So it is basically a toeside to heelside carving transition but you draw out the downwind part of the carve and ride one handed for a bit.   Surprisingly easy since it is only 2 hand movements.   Doing the same type of sequence but actually flagging out with the leading edge handle takes several more hand movements and my success rate was much lower.

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Re: Downwind riding techniques
« Reply #33 on: July 09, 2020, 05:05:51 AM »
Ah, got it.  That is similar to what I was trying as well but I guess I simplified it even further by not switching hands jibing to toeside.  I just kept the left hand on the front handle, let go with the back hand and turned to past downwind and back.  It worked well the first time.  Then I milked it for too long a few times and lost it.  I also over accelerated on a swell and lost it.  More today...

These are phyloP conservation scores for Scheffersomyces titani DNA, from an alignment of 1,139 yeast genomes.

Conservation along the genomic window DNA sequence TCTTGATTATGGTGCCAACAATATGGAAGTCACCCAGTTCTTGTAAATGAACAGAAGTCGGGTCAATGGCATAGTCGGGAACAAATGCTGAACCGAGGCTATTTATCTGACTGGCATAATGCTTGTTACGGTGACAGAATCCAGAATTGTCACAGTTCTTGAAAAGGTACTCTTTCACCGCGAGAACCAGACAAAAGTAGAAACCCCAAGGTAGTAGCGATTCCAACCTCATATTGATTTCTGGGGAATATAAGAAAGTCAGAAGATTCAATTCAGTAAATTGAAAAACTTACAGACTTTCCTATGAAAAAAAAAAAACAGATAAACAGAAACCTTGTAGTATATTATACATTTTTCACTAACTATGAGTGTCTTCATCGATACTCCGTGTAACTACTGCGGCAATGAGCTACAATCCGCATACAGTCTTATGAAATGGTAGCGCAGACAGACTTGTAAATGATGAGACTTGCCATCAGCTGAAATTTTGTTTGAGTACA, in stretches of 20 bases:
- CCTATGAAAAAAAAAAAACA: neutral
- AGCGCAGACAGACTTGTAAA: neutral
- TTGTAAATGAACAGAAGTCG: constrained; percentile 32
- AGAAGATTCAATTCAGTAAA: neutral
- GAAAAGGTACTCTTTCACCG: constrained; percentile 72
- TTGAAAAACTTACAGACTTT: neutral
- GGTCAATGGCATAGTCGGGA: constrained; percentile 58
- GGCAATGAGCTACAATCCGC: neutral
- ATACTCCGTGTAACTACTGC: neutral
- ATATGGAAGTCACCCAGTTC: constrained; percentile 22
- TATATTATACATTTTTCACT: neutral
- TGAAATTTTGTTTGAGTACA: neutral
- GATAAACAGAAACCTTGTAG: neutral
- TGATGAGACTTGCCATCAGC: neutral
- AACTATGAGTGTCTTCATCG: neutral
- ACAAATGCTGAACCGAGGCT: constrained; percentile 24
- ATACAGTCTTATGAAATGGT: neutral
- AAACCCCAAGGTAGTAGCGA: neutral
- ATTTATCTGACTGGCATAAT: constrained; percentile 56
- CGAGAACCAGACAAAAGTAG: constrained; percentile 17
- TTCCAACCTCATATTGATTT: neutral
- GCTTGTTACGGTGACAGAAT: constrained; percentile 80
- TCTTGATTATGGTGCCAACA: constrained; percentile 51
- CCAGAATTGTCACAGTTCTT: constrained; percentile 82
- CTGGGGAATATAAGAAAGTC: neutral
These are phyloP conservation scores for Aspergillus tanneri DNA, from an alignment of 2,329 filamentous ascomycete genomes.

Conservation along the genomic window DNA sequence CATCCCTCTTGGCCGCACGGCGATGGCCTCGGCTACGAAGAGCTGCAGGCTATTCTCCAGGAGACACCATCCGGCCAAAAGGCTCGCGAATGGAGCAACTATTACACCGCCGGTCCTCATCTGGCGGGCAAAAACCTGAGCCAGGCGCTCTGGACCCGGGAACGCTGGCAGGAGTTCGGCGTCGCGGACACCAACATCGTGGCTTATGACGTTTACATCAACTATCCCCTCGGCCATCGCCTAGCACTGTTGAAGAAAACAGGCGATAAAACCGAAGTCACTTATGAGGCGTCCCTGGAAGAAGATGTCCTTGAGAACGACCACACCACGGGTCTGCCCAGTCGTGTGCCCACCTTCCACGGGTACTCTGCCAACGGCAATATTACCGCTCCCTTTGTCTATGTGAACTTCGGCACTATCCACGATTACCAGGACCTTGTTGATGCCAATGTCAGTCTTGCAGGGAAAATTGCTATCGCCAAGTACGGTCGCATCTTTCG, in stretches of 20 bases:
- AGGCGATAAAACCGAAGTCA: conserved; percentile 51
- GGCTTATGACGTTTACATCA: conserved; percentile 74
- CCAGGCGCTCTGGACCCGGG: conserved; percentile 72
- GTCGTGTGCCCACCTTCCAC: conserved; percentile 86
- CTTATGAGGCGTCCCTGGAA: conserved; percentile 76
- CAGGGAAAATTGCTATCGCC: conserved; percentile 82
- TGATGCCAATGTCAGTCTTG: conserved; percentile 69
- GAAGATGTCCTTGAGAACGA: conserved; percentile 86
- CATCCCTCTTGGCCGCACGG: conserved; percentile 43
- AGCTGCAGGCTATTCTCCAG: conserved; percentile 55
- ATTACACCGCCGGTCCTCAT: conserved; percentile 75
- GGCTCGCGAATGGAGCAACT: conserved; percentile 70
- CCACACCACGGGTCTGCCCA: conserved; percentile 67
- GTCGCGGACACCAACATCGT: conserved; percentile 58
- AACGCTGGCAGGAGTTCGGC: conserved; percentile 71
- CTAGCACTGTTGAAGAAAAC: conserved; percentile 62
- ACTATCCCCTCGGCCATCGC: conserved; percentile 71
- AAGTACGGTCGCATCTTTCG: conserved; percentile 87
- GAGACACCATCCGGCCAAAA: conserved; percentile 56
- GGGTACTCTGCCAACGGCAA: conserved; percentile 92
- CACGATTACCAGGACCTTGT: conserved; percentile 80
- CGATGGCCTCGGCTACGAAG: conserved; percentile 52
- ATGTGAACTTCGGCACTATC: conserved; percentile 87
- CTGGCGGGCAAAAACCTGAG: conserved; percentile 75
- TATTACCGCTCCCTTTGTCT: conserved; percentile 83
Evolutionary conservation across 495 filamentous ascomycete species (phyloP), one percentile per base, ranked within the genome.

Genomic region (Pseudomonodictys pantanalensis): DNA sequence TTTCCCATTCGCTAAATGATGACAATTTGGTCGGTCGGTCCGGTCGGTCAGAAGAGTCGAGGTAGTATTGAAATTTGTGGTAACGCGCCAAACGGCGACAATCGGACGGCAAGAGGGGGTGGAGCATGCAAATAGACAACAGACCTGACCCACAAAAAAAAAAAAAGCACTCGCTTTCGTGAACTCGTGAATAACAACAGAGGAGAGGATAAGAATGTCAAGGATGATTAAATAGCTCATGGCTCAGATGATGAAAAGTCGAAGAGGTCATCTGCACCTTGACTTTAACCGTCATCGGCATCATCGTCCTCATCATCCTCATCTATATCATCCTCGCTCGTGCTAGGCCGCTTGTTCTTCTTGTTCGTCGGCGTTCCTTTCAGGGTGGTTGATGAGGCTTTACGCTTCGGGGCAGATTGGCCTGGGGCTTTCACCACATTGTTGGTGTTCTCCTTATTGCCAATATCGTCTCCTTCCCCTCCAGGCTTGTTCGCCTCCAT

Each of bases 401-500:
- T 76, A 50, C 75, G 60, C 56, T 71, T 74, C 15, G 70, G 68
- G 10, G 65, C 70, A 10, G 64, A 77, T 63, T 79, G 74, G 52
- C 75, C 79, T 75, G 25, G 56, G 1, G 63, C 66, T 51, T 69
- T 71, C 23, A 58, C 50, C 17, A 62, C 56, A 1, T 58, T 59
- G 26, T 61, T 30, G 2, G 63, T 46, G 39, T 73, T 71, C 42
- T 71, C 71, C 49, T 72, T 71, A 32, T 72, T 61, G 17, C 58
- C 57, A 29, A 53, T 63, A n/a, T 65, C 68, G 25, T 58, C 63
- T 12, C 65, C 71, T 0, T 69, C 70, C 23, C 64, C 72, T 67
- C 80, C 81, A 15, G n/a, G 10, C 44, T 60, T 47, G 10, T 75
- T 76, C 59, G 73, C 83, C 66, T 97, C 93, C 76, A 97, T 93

Phils

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Re: Downwind riding techniques
« Reply #34 on: July 09, 2020, 05:43:48 AM »
Admin, I think what you are doing is actually more difficult and it's great that you can pull it off.  At my lack of skill level, changing tacks is quicker and much easier.  If during the one handed riding phase, your left hand is on the front handle, that left hand has to get back to the rear handle to power up while maintaining the same tack.  It is much easier to keep the left hand on the front handle and just spin the wing with it while grabbing the rear handle with your free right hand.  This powers you up quickly but you do end up changing tacks.  Of course, all this only works if you are using the power handles.  There are several more hand movements involved if you use the leading edge handle.